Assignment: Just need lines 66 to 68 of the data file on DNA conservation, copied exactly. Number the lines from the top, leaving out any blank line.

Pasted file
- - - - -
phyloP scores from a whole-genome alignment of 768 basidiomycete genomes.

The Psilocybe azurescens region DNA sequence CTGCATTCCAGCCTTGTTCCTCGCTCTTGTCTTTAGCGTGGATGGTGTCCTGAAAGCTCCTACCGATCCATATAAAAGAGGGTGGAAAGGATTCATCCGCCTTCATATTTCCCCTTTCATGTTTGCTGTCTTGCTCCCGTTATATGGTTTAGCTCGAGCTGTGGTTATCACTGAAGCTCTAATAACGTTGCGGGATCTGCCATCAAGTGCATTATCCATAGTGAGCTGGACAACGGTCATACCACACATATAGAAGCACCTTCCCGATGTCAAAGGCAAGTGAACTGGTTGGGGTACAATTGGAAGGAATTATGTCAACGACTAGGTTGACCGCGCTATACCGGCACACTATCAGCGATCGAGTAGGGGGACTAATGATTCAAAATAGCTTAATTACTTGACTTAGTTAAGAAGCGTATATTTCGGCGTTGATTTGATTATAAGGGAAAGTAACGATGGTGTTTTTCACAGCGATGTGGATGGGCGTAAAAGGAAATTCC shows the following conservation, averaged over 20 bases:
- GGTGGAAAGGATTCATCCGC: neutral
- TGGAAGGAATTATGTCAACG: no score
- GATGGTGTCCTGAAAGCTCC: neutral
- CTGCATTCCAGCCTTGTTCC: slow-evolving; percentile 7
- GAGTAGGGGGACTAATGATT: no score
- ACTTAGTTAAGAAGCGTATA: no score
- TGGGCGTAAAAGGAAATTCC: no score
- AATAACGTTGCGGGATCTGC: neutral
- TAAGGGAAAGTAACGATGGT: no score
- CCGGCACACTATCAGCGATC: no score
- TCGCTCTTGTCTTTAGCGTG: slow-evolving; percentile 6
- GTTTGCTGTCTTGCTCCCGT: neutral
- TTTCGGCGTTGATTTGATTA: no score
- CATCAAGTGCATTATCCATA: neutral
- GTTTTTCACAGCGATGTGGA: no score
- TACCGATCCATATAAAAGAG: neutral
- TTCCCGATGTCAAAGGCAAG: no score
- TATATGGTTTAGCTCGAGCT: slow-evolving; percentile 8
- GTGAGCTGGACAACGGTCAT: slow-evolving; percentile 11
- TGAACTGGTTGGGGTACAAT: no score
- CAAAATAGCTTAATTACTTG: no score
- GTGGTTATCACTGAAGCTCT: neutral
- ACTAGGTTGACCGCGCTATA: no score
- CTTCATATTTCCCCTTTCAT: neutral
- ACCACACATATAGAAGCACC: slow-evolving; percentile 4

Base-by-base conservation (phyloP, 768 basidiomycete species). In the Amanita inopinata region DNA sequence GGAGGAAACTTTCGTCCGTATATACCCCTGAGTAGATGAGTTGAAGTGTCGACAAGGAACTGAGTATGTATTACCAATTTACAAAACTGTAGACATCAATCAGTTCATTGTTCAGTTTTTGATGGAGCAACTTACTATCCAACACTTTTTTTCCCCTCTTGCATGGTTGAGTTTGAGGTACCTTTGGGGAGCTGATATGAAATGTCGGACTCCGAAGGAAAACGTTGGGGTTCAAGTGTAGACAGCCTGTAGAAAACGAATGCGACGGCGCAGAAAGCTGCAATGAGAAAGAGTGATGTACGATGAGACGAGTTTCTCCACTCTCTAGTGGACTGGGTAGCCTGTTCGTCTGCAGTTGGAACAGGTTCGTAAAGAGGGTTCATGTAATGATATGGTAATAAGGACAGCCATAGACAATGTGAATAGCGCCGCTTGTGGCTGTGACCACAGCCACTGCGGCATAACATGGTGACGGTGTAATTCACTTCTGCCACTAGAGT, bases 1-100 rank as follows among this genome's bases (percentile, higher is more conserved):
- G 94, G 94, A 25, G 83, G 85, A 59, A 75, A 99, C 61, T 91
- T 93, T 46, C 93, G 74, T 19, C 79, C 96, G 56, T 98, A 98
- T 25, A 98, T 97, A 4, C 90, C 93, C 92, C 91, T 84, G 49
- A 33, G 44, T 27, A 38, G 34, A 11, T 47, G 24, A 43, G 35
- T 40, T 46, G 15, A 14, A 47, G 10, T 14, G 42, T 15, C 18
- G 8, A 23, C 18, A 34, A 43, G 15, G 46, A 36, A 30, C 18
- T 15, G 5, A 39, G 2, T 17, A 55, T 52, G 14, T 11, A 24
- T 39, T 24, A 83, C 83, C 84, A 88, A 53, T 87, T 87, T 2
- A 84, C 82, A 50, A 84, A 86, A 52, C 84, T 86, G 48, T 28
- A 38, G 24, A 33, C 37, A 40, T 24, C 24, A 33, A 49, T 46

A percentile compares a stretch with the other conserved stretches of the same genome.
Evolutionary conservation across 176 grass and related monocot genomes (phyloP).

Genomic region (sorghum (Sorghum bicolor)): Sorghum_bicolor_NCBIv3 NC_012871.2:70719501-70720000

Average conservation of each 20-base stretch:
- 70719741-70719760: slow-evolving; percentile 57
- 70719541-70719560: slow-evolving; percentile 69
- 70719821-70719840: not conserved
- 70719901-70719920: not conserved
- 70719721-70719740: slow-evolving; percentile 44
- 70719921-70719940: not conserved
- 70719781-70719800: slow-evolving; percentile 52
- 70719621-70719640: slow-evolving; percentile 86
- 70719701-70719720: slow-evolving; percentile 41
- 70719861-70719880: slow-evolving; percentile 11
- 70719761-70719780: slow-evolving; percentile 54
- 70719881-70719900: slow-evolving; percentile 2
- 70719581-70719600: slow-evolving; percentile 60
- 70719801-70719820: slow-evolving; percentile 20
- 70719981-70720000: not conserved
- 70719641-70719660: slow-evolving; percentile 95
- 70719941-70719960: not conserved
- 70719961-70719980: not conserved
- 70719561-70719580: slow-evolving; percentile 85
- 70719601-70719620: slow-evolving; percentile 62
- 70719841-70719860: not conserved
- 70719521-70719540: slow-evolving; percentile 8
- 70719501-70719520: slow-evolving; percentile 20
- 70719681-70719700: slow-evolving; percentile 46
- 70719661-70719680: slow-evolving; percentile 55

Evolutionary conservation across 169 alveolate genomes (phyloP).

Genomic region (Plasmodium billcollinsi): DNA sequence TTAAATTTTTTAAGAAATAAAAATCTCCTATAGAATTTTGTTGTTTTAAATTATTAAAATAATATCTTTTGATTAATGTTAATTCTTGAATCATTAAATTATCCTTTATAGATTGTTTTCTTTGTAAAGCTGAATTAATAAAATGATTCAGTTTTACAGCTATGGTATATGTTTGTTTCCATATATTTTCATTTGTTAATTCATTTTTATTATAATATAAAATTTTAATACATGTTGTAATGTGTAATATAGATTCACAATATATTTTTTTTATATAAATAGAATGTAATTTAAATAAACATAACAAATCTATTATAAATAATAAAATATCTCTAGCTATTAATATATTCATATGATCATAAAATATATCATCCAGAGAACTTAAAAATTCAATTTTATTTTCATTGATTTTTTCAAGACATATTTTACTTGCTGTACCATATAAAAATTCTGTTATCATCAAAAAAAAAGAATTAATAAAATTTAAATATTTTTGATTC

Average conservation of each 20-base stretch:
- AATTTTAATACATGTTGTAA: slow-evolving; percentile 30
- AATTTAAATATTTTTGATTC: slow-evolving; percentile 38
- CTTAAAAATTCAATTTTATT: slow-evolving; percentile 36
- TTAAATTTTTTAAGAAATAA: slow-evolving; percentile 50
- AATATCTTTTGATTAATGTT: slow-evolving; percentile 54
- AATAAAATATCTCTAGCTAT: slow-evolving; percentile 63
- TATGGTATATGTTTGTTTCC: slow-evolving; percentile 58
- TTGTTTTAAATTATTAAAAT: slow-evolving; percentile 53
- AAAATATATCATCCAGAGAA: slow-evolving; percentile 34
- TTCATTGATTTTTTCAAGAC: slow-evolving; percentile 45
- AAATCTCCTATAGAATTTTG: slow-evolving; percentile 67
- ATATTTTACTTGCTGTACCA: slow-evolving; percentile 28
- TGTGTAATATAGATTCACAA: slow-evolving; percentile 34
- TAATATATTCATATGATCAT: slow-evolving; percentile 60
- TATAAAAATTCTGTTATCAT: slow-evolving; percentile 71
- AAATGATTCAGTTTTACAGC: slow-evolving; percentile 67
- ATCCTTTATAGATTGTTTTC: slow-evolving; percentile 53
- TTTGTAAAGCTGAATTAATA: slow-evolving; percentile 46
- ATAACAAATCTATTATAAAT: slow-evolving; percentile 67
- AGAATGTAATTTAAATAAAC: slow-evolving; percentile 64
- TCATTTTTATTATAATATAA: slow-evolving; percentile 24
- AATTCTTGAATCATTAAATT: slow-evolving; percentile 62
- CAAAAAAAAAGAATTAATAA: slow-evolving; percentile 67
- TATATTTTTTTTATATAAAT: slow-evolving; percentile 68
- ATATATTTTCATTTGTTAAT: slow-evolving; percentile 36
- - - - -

- 70719681-70719700: slow-evolving; percentile 46
- 70719661-70719680: slow-evolving; percentile 55

Evolutionary conservation across 169 alveolate genomes (phyloP).